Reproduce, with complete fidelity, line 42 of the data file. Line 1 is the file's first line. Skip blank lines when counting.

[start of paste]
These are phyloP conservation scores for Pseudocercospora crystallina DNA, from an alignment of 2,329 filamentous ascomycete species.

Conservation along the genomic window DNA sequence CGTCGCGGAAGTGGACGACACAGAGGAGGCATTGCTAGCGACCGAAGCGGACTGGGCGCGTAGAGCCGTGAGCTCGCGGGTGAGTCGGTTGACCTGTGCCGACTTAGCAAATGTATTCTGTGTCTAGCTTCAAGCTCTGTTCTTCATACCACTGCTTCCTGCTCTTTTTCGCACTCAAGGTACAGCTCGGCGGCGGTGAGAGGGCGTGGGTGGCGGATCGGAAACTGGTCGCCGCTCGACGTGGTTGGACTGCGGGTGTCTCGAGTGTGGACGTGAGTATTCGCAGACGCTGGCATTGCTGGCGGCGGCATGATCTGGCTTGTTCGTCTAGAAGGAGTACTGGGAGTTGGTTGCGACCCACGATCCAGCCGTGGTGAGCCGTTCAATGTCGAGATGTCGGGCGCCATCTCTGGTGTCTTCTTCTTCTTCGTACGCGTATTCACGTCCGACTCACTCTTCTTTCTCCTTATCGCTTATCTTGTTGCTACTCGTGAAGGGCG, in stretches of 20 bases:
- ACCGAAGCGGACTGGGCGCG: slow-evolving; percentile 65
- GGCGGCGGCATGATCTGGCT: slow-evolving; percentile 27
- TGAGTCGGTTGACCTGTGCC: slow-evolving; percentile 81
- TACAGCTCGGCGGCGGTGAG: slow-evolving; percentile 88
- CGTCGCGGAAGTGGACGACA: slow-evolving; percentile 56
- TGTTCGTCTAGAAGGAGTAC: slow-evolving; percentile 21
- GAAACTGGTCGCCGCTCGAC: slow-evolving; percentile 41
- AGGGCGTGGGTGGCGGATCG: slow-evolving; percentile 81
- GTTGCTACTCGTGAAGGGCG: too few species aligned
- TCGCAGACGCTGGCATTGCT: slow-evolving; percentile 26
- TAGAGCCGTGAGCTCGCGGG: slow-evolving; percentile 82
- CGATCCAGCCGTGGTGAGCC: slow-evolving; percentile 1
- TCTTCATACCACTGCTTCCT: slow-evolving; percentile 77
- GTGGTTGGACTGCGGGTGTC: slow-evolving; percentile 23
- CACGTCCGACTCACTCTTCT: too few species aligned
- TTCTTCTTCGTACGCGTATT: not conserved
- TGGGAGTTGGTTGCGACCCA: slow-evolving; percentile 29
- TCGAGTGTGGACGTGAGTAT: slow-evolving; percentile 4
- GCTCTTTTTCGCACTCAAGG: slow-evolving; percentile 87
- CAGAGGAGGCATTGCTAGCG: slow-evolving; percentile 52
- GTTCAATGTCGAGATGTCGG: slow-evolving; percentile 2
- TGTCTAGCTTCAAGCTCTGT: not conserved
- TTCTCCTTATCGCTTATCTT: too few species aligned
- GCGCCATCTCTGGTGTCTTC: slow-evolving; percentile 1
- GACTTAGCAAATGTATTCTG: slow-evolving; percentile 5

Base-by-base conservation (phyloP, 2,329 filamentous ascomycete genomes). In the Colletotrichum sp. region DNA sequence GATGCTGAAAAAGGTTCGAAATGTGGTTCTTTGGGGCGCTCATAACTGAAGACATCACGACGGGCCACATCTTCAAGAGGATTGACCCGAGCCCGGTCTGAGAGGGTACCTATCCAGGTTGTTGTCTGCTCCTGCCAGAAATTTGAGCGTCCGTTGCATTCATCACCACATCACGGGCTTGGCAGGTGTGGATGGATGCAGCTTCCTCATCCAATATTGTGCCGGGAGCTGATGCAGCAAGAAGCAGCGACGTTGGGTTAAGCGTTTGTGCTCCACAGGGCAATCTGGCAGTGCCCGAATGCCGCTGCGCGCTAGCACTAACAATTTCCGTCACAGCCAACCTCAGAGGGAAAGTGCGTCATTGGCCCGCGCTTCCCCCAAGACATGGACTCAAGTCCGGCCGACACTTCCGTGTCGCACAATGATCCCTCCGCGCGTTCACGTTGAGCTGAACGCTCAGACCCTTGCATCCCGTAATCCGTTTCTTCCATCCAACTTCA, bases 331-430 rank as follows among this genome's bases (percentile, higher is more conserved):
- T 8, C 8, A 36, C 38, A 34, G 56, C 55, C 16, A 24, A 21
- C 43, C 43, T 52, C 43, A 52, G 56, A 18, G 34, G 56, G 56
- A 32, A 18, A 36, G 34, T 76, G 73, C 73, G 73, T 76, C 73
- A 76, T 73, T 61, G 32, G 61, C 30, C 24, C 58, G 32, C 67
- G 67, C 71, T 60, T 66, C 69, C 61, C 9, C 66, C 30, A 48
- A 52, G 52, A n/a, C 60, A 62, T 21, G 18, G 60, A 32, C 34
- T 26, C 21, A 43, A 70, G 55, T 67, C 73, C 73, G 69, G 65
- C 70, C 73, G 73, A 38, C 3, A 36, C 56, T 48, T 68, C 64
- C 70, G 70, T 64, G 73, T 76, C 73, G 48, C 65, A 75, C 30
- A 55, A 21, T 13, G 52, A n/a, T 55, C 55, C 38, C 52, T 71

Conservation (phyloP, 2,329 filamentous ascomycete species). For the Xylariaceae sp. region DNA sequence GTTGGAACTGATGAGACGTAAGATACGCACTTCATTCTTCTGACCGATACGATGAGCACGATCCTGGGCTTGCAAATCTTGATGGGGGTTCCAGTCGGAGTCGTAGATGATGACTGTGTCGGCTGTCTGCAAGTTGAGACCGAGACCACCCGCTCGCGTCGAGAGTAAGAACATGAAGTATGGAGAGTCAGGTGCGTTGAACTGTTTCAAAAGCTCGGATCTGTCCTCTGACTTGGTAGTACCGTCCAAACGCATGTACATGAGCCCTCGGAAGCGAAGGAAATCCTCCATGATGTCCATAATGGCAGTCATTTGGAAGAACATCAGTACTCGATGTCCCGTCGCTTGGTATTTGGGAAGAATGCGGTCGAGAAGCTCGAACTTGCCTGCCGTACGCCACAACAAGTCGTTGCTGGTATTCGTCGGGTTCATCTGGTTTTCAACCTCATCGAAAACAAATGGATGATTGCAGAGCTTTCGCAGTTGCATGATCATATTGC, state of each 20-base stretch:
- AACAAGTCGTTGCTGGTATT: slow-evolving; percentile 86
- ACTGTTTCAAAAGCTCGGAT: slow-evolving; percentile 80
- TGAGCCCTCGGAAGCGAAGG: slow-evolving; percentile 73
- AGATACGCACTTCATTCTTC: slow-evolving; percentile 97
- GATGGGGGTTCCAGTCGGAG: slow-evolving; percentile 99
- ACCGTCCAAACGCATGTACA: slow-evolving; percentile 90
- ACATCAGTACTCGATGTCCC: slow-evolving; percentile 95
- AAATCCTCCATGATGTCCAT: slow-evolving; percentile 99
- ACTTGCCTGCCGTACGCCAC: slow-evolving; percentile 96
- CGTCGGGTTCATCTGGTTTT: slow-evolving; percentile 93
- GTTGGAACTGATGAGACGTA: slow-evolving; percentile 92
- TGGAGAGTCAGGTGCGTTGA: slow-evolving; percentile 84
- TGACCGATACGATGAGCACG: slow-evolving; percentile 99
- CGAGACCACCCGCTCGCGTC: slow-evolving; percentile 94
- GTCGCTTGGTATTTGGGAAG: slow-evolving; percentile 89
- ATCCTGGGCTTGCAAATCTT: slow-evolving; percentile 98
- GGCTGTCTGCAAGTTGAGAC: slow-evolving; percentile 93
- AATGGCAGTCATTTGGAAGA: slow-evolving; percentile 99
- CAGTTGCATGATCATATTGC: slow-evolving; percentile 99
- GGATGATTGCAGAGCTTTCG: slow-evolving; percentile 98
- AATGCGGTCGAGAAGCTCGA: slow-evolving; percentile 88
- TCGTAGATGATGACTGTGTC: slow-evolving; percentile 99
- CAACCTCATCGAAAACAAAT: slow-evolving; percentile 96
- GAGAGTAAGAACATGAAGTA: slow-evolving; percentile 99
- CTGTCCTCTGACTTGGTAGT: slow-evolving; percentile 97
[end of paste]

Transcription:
- TGAGCCCTCGGAAGCGAAGG: slow-evolving; percentile 73